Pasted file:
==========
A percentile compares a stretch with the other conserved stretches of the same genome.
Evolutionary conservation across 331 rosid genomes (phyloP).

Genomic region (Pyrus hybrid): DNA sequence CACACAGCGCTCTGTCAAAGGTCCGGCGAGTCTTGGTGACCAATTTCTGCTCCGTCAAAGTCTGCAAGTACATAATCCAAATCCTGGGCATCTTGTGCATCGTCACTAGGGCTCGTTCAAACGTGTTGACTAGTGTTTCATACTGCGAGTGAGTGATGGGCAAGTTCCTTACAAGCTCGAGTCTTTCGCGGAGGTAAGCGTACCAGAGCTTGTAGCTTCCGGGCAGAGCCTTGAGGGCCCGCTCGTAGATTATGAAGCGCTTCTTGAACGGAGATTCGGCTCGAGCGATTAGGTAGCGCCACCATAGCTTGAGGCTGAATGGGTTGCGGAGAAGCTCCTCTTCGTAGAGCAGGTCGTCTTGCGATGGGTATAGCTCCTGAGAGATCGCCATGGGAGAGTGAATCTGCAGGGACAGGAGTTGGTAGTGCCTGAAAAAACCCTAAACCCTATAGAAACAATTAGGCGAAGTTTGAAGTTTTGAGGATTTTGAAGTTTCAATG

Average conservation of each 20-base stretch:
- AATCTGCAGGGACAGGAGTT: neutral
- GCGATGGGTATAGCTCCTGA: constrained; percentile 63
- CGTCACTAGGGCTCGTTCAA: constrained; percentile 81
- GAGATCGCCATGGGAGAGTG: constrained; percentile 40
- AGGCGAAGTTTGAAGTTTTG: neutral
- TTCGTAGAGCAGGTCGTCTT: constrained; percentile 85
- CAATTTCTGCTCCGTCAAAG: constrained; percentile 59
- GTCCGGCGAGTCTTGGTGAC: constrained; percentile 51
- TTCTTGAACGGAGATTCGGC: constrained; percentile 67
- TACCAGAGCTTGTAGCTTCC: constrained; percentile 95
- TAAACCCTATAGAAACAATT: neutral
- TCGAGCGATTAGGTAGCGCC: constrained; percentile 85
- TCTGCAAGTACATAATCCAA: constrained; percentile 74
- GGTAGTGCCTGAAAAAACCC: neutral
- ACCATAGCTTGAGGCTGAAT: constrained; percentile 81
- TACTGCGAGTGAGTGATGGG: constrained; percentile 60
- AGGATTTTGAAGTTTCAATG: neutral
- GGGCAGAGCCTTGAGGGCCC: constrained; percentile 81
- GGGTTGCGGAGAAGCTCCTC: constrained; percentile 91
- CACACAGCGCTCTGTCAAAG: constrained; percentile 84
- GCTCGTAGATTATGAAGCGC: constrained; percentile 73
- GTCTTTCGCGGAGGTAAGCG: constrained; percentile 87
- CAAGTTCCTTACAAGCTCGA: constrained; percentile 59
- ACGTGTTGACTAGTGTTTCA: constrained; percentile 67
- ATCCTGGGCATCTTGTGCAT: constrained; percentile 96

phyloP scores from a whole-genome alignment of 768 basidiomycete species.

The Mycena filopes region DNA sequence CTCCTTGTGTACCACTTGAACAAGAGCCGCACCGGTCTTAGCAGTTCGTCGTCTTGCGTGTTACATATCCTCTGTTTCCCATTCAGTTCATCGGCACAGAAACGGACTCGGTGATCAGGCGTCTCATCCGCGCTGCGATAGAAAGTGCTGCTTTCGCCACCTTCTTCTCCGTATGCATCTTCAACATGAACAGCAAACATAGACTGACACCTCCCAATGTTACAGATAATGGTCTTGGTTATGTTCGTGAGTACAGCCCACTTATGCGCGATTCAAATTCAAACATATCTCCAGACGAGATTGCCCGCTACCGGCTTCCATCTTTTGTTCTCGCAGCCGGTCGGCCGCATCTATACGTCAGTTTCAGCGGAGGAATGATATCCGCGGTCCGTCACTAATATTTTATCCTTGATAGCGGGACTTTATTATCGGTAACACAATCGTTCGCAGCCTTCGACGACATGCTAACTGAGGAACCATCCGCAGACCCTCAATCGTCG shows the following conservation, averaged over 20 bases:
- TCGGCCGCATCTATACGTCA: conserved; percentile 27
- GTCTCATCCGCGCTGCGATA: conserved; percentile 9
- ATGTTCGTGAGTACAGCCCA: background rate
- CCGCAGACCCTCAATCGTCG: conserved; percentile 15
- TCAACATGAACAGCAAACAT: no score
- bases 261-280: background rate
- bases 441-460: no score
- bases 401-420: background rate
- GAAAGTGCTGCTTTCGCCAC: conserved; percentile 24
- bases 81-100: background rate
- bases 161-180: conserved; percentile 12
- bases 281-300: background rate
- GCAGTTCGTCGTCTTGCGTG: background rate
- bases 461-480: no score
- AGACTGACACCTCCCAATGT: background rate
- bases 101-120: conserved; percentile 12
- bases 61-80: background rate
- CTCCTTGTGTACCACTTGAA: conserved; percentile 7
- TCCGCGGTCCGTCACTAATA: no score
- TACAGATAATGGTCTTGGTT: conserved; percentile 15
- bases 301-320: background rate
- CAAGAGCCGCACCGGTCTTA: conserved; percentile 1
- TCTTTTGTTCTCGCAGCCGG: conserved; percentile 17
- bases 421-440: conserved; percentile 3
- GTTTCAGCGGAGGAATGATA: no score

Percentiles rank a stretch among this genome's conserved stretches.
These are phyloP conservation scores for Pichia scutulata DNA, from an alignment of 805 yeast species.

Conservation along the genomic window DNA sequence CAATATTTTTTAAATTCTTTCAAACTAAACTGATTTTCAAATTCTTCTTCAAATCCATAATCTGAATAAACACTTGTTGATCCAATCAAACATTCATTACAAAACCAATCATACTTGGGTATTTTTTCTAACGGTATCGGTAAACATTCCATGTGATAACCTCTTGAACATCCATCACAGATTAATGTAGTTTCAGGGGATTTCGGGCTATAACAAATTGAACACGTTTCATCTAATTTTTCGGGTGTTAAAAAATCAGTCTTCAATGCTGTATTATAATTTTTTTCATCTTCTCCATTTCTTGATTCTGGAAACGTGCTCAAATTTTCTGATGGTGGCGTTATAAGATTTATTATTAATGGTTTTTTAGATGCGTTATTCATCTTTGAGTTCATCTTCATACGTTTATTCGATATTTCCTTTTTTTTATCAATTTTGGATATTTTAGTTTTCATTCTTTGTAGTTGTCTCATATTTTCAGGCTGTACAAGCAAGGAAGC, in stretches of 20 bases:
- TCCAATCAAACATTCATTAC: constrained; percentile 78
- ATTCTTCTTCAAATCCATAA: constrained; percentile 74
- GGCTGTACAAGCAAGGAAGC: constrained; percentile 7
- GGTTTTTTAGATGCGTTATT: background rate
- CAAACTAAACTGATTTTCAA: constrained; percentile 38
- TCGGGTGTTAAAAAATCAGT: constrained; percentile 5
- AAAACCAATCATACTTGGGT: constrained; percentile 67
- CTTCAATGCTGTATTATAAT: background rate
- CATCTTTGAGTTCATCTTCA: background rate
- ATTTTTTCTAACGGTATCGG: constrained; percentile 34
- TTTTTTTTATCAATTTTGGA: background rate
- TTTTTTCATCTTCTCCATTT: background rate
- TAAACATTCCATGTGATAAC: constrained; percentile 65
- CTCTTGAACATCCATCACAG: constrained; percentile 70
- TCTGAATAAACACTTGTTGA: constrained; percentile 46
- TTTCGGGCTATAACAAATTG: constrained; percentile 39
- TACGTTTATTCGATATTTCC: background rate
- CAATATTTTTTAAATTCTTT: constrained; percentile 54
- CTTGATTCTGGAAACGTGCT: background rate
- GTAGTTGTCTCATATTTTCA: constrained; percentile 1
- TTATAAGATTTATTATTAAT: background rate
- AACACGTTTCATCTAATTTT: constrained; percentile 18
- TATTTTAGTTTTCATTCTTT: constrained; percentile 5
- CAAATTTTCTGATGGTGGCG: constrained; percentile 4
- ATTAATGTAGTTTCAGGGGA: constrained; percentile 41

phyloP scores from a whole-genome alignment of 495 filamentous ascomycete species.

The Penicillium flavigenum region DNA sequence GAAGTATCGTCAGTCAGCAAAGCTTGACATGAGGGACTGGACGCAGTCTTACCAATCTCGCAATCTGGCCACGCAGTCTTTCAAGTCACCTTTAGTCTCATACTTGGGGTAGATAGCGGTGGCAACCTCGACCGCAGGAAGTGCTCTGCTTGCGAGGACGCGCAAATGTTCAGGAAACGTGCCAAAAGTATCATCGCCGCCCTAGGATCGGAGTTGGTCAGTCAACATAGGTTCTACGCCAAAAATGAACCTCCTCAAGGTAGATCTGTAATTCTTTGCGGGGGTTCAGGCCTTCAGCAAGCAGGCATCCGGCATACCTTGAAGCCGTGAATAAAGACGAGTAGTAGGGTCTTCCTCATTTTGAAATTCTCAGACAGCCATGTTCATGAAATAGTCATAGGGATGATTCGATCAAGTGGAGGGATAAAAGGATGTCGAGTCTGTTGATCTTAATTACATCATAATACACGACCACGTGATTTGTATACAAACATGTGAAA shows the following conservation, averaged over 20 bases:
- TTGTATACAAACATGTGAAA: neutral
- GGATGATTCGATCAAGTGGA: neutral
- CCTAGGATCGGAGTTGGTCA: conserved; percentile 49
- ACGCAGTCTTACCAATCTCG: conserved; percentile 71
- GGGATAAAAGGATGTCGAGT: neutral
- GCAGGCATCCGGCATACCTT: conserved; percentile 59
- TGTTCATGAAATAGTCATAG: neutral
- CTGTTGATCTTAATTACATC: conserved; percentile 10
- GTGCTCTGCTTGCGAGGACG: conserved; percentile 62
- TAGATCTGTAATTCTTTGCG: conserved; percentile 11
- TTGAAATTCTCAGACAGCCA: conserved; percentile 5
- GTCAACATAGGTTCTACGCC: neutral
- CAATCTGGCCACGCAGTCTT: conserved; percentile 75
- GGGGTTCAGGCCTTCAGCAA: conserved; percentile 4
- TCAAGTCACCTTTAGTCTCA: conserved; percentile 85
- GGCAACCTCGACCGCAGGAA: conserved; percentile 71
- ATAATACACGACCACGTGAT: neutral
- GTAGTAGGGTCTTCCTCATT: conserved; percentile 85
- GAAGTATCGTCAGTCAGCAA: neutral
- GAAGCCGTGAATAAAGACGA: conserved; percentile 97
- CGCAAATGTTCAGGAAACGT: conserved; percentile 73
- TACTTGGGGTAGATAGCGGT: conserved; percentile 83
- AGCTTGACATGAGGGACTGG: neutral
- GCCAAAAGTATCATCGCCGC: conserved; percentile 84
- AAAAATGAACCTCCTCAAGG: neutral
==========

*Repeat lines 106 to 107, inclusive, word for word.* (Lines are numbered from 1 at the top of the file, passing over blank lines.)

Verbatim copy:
- GAAGCCGTGAATAAAGACGA: conserved; percentile 97
- CGCAAATGTTCAGGAAACGT: conserved; percentile 73